• The Vaio Z is an “ultraportable.”  It’s a compact 13.1 inch widescreen model and weighs just over 3 pounds, barely more than some netbooks.  It’s no thinner than the NC10 or X460 I had, but its other dimensions are in between the two at 12.4 inches by 8.3 inches.  The adapter is a hair bigger than the ones from Samsung, but still fairly small.  Combined, they weigh just under 4 pounds.  Very nice.
  • Battery life is quite good, too.  In stamina mode with brightness at 50% and bluetooth and wireless on and in use, I’m getting just over 5 hours during surfing, blogging, email and Office.
  • No issues with wi-fi or bluetooth.  Connectivity is fine with no dropouts.  My Nokia 3G phone syncs up as expected and works fine as a tethered modem.  My Microsoft bluetooth mouse works fine, too.
  • Heat levels are decent and about the same as the X460.  It runs warm on the lap, but not hot.  The warmth is on the bottom center and left, not on the palmrest, touchpad or keys.
  • The display is great for a small LED backlit screen.  It’s almost as bright as the Samsung X460 display, but doesn’t have the drawback of awful vertical viewing angles.  To be fair, you do lose contrast as you tilt the screen forward and back, but the sweet spot is more generous and the image doesn’t invert so quickly from above.  A brightness setting of 3/8 to 5/8 is fine for indoors.  8/8 is decent even outdoors in bright light, as the screen is not highly reflective.  Plus, it has a true 16:9 widescreen resolution of 1366×768, a bit more real estate than the 1280×800 typical of many smaller notebooks.  Higher end Z models have a pricier 1600 by 900 screen.  Either way, no black bars on DVDs in normal widescreen format!
  • Very good build quality.  Despite being lighter, the quality is a bit better than my X460.  The screen seems sturdy, no obvious gaps or poor assembly.  No wobbling.  No issues at all with fit and finish.  That’s even more impressive considering mine was a customer returned one.
  • The palmrest is slightly rounded and wide enough for comfort, much like the X460.  The NC10 netbook had a narrow palmrest with a sharp corner that was very uncomfortable after a while.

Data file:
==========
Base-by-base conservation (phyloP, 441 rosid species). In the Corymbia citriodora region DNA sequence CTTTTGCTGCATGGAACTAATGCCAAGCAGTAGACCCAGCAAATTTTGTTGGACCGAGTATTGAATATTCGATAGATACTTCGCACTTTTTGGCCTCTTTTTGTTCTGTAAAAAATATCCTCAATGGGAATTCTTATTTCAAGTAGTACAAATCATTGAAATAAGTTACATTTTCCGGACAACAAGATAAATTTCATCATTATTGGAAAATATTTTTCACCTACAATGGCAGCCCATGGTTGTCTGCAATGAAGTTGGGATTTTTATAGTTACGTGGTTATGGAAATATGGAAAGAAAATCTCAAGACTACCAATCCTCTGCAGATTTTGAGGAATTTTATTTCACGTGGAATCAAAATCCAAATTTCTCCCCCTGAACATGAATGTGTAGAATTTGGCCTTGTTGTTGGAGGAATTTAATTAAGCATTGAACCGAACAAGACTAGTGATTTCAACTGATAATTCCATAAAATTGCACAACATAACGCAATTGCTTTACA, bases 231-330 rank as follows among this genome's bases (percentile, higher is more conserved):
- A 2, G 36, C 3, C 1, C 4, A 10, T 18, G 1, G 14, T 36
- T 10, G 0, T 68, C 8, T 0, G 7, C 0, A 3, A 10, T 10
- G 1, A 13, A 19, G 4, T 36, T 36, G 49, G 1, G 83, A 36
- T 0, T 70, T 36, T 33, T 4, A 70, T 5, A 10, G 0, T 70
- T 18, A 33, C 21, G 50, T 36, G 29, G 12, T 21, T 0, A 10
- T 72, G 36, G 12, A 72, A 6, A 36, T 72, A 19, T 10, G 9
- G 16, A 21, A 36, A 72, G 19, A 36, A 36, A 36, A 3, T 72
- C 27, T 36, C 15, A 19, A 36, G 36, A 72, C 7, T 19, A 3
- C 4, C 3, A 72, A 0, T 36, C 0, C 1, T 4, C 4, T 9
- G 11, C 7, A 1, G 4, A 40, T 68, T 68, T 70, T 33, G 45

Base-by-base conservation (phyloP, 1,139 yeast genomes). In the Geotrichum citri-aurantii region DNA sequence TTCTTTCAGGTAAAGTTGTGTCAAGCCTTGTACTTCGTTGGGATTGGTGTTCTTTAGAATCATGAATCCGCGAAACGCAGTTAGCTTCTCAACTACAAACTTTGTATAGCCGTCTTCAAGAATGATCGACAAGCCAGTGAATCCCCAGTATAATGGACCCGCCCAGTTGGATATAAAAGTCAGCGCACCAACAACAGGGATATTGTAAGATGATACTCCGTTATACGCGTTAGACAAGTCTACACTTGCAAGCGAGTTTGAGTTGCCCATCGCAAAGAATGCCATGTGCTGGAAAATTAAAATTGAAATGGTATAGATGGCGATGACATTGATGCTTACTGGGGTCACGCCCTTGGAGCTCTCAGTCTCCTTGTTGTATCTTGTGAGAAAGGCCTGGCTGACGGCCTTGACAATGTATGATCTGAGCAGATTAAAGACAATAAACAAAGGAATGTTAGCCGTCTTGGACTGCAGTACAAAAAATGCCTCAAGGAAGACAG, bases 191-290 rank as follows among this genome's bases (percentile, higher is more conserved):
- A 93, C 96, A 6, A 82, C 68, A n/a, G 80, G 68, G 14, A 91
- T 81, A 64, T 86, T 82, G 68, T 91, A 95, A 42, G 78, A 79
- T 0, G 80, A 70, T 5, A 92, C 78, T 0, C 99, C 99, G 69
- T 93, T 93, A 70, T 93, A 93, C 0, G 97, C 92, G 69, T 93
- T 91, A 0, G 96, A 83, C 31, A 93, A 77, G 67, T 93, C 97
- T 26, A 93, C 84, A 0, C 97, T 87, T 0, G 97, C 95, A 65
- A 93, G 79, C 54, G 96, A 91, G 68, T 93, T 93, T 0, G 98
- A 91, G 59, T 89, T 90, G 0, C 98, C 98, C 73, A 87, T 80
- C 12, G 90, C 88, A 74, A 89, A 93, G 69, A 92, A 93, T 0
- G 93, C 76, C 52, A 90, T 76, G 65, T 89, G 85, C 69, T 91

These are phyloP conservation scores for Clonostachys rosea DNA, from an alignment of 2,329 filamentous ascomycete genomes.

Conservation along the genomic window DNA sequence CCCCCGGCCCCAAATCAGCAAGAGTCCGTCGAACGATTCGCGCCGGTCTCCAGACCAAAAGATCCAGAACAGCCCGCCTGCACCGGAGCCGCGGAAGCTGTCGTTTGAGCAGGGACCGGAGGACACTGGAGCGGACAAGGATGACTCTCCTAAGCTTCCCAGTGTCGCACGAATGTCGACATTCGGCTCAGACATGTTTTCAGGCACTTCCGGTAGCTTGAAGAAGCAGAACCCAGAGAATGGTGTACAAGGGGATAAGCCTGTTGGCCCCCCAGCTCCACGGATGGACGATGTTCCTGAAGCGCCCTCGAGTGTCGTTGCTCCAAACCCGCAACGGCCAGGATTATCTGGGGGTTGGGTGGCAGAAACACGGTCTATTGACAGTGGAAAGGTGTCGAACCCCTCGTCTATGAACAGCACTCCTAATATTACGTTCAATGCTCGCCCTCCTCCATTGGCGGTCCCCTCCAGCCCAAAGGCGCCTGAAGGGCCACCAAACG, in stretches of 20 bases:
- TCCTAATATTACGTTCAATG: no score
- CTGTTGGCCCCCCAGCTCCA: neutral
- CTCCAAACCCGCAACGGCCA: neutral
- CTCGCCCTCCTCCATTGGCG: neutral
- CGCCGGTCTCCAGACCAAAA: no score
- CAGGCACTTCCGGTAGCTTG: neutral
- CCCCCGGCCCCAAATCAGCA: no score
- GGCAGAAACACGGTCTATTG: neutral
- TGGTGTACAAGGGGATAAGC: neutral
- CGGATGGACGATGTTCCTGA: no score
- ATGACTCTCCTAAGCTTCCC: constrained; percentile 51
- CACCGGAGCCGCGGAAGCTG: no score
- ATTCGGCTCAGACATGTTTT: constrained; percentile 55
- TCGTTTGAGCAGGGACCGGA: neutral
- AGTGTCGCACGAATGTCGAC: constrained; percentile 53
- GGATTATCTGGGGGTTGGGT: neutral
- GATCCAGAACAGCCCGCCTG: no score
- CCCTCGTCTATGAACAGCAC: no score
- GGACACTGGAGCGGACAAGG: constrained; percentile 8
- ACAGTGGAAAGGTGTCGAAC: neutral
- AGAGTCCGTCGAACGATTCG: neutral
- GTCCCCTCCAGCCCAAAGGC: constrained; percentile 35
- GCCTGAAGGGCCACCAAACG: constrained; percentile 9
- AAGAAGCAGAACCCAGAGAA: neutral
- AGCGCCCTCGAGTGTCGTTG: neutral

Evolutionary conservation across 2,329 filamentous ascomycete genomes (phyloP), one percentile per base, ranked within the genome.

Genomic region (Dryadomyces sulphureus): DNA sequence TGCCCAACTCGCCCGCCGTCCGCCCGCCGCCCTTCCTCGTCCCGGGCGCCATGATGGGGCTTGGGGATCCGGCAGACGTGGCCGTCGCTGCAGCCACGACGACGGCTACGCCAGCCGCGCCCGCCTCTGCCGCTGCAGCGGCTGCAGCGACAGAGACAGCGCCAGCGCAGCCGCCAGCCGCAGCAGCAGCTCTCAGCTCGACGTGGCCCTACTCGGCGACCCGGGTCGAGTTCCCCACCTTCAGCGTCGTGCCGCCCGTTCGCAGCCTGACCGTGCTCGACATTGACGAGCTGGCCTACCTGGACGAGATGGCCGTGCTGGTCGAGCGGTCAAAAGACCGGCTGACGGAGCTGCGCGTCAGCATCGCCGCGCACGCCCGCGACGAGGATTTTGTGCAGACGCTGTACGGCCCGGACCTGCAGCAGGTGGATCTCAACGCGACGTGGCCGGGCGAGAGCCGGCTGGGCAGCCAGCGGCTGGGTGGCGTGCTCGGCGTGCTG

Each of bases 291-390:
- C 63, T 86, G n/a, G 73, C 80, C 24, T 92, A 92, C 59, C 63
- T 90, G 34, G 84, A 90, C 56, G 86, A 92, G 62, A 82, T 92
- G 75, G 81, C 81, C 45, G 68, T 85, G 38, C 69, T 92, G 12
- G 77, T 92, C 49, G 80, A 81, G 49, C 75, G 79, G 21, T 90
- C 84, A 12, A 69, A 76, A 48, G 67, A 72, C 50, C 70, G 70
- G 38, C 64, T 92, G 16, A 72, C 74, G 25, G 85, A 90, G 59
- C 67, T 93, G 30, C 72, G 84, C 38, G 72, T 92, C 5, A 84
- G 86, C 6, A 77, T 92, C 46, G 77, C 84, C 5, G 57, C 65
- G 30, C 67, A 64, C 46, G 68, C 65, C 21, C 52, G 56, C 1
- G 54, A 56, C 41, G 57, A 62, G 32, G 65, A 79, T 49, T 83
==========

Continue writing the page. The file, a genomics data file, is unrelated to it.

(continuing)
• Features.  It’s got it all and still weighs only 3.3 pounds with a 6-cell battery.  There’s a full featured dual layer DVD burner, something omitted in some ultraportables.  Though it is a tray-load system, it doesn’t open inadvertently like the one on the X460 (because of poor eject button placement).  In addition to the efficient integrated Intel x4500 graphics chip, you can flip a switch from stamina to speed mode to enable the discrete Nvidia 9300M GS chip, another feature uncommon on ultraportables.  In Vista, you can do this on the fly without a reboot, though it takes 10-15 seconds to refresh.  You also get separate SD and Memory Stick readers, a couple USB ports, an HDMI output (works only in speed mode), a VGA output, a modem, LAN, Smartcard 34 expansion slot, iLink firewire for video transfers, fingerprint scanner, TPM security and headphone/mic ports.  There’s also a wireless on/off switch that disables wi-fi and bluetooth to extend battery life even more; very handy for airplane trips and such.
  • Performance is solid and mine is on the low end of Z models.  The P8400 processor is one step above the P7350 on the X460.  Like the 460, it uses newer DDR3/GDDR3 RAM for main and video memory.  The discrete video option is also one step above the one in the X460, though it has less video memory.
  • The stereo speakers aren’t all that good, but I put them in the Pros section because they are better than the ones on the X460.  About what you’d expect in an ultraportable.
  • Style.  The matte carbon fiber finish with chrome accents not only looks good, but it isn’t a fingerprint and smudge magnet like the glossy black plastic on the X460.  The brushed aluminum palmrest is a big upgrade, too.  Mine is black and looks nicer than the X460 for my preferences.
  • Made in USA.  Yup, says so on the bottom and on the box.  Even if it’s just the last screw being put into the case in the USA, that’s pretty rare for any type of computer hardware.

Cons and Quibbles:

  • There is a battery drain issue when power is turned off.  This seems to be common on many smaller Sony notebooks.  Mine loses almost 1% of battery life per hour it is turned off, and I do mean shutdown and not just in sleep/standby mode.  This isn’t a big issue since I use mine around the house.  The fix if you are traveling and need it to be charged on arrival is to remove the battery if it will be off for an extended period.